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Old 12-15-2012, 09:33 AM   #1
Ronin ADV OP
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Long distance bike sale

So I recently put one of my bikes up for sale here in the FM and I have received several emails about it. A couple have included discussion of deposits, shipping, etc.
I have sold a few bikes face to face and that is my strong preference as the buyer can ensure they are happy with the bike, we can both sign a bill of sale, cash in hand and off you go.
I am unfamiliar with the exact mechanics of how guys are selling / shipping bikes with no direct contact. Do you insist on all cash in hand first? That would seem to imply a lot of trust by the buyer. How do you get a bill of sale signed by both parties?
Someone please walk me through how you would do this. Or should I just insist on dealing directly with the buyer face to face?
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Old 12-15-2012, 12:18 PM   #2
abnslr
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For me, any major (vehicle title transfer) transaction would have to be face-to-face, by way of either cash or a means of payment that involved some kind of guarantee of payment for the seller and some kind of recourse for the buyer should something go bad. Internet sales are a happy hunting ground for scammers. That said, I've had very good luck with the flea market here for purchases smaller than a bike.

abnslr screwed with this post 12-15-2012 at 12:19 PM Reason: crappy spelling
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Old 12-15-2012, 09:46 PM   #3
rdwalker
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Quote:
Originally Posted by WW Ronin View Post
So I recently put one of my bikes up for sale here in the FM and I have received several emails about it. A couple have included discussion of deposits, shipping, etc.
I have sold a few bikes face to face and that is my strong preference as the buyer can ensure they are happy with the bike, we can both sign a bill of sale, cash in hand and off you go.
I am unfamiliar with the exact mechanics of how guys are selling / shipping bikes with no direct contact. Do you insist on all cash in hand first? That would seem to imply a lot of trust by the buyer. How do you get a bill of sale signed by both parties?
Someone please walk me through how you would do this. Or should I just insist on dealing directly with the buyer face to face?
I have bought a few cars sight unseen. One was via eBay from a private seller - I used their escrow service (whatever was available from eBay at the time). Note: it was provided by eBay, not suggested by the seller.
I paid for the car into the escrow, eBay notified the seller - the seller shipped me the vehicle with the papers. I received the car, checked it out, notified eBay to release payment to seller.

That was a few years ago - research what is available now. eBay's escrow service was open to all transactions, not only on the site.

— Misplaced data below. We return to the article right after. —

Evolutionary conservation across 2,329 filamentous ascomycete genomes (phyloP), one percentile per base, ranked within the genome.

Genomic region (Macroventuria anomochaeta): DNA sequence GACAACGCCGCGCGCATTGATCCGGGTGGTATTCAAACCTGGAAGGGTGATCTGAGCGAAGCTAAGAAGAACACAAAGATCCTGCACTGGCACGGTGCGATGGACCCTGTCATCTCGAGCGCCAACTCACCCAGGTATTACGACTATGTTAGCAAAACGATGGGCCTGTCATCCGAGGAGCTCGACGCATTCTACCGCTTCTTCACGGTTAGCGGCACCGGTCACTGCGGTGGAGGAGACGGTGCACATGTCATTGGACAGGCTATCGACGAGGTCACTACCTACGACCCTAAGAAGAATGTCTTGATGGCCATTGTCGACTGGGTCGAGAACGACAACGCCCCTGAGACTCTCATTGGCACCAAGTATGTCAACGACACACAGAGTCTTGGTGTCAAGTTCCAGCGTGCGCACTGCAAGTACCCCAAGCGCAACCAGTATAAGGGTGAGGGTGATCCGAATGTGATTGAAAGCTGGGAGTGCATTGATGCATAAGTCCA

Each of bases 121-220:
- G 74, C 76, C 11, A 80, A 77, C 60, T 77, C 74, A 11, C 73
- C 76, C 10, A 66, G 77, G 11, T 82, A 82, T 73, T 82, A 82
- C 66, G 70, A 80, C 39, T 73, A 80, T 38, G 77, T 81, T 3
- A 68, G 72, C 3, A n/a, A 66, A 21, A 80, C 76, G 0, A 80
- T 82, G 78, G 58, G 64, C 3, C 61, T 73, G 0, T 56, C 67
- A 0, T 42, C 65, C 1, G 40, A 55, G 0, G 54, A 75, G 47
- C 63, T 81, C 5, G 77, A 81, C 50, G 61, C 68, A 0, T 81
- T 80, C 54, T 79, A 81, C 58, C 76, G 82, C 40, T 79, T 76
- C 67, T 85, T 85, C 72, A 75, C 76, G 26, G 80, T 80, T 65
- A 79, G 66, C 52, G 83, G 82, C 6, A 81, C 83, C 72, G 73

Another car I purchased was from a dealer in Michigan. I sent him a check, he sent me the car by shipper and papers by certified mail. It was about $15k as I recall, but I figured that a purchase from a business is safer than from a private person. In that case, I had someone living in the area drive up to see if the place was legit and if the car looked OK.

I also sold a car to an unseen outfit in FL. Same deal, the guy talked to me on the phone, sent me a certified check, I sent him the papers. The shipper's truck showed up a few days later.

I am not sure if this helps you... Still: you have the upper hand in a sale. Once you get the payment (insist on a bank cashier's check, no one is going to send you cash), you are done - it is the buyer who has to worry.


By the way, though nominally the buyer and seller have to sign the title, in reality you can sign it and then forward to the buyer. Once you have the money in hand, you do not worry about your copy of the bill of sale. This, of course depends on the state law, but around here (I dealt with NJ, NY, PA, MA, VA, GA and MI) it sufficed that the seller signed the title and gave the document to the buyer.


I do agree that a distance transaction does not result in a nice warm-and-fuzzy feeling, but sometimes it is just too far for a buyer to travel. As for myself, my last bike purchased locally was about 15 years ago. Since then, I have gone to pick up and tow purchased bikes as far as about 8 hours drive time each way (and have flown to pick-up-and-ride at about 2 driving day's distance) - but some would consider that extreme.

Nevertheless, as I wrote, you are in a better position in a distance transaction. All you have to do is assure that the payment is for real. No Nigerian over-payment deals, please. If paid by cashier's check, call the issuing bank to confirm that it is real.

It is the buyer who has to worry that you will deliver the goods. If he is willing to take the risk, it's obviously worth to him.

Hope this helps. Robert.

rdwalker screwed with this post 12-16-2012 at 08:45 AM
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